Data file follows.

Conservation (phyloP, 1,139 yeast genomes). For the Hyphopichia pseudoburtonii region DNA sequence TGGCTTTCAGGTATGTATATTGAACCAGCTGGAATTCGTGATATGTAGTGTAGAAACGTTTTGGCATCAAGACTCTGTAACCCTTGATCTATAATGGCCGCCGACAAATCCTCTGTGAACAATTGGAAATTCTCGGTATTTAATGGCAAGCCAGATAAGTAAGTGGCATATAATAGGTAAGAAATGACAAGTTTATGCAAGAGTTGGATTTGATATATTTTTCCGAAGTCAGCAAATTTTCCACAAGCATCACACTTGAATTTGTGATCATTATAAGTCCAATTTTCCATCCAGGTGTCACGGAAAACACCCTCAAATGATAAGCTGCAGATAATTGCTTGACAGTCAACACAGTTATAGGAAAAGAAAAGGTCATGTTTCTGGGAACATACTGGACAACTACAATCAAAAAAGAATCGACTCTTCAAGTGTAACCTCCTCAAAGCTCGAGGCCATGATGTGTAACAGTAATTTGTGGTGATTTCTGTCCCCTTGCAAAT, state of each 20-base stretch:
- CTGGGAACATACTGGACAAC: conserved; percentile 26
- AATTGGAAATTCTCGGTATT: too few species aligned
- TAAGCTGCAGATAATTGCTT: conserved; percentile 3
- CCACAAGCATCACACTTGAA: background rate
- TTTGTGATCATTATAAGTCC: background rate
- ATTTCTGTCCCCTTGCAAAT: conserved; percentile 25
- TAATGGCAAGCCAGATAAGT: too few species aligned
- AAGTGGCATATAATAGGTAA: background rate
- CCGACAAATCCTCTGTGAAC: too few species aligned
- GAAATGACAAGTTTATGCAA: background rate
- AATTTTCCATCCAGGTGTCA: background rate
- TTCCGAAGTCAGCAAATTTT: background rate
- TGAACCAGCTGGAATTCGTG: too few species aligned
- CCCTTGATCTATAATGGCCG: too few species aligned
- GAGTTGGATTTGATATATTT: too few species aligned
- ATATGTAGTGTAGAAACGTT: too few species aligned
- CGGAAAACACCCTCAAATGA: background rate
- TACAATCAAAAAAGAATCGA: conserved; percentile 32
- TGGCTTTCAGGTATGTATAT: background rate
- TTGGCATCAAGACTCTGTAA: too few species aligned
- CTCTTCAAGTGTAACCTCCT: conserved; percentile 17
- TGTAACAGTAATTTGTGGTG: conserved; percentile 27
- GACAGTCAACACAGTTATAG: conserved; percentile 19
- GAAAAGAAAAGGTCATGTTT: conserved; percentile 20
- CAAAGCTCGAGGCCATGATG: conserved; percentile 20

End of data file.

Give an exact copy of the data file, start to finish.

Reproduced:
Conservation (phyloP, 1,139 yeast genomes). For the Hyphopichia pseudoburtonii region DNA sequence TGGCTTTCAGGTATGTATATTGAACCAGCTGGAATTCGTGATATGTAGTGTAGAAACGTTTTGGCATCAAGACTCTGTAACCCTTGATCTATAATGGCCGCCGACAAATCCTCTGTGAACAATTGGAAATTCTCGGTATTTAATGGCAAGCCAGATAAGTAAGTGGCATATAATAGGTAAGAAATGACAAGTTTATGCAAGAGTTGGATTTGATATATTTTTCCGAAGTCAGCAAATTTTCCACAAGCATCACACTTGAATTTGTGATCATTATAAGTCCAATTTTCCATCCAGGTGTCACGGAAAACACCCTCAAATGATAAGCTGCAGATAATTGCTTGACAGTCAACACAGTTATAGGAAAAGAAAAGGTCATGTTTCTGGGAACATACTGGACAACTACAATCAAAAAAGAATCGACTCTTCAAGTGTAACCTCCTCAAAGCTCGAGGCCATGATGTGTAACAGTAATTTGTGGTGATTTCTGTCCCCTTGCAAAT, state of each 20-base stretch:
- CTGGGAACATACTGGACAAC: conserved; percentile 26
- AATTGGAAATTCTCGGTATT: too few species aligned
- TAAGCTGCAGATAATTGCTT: conserved; percentile 3
- CCACAAGCATCACACTTGAA: background rate
- TTTGTGATCATTATAAGTCC: background rate
- ATTTCTGTCCCCTTGCAAAT: conserved; percentile 25
- TAATGGCAAGCCAGATAAGT: too few species aligned
- AAGTGGCATATAATAGGTAA: background rate
- CCGACAAATCCTCTGTGAAC: too few species aligned
- GAAATGACAAGTTTATGCAA: background rate
- AATTTTCCATCCAGGTGTCA: background rate
- TTCCGAAGTCAGCAAATTTT: background rate
- TGAACCAGCTGGAATTCGTG: too few species aligned
- CCCTTGATCTATAATGGCCG: too few species aligned
- GAGTTGGATTTGATATATTT: too few species aligned
- ATATGTAGTGTAGAAACGTT: too few species aligned
- CGGAAAACACCCTCAAATGA: background rate
- TACAATCAAAAAAGAATCGA: conserved; percentile 32
- TGGCTTTCAGGTATGTATAT: background rate
- TTGGCATCAAGACTCTGTAA: too few species aligned
- CTCTTCAAGTGTAACCTCCT: conserved; percentile 17
- TGTAACAGTAATTTGTGGTG: conserved; percentile 27
- GACAGTCAACACAGTTATAG: conserved; percentile 19
- GAAAAGAAAAGGTCATGTTT: conserved; percentile 20
- CAAAGCTCGAGGCCATGATG: conserved; percentile 20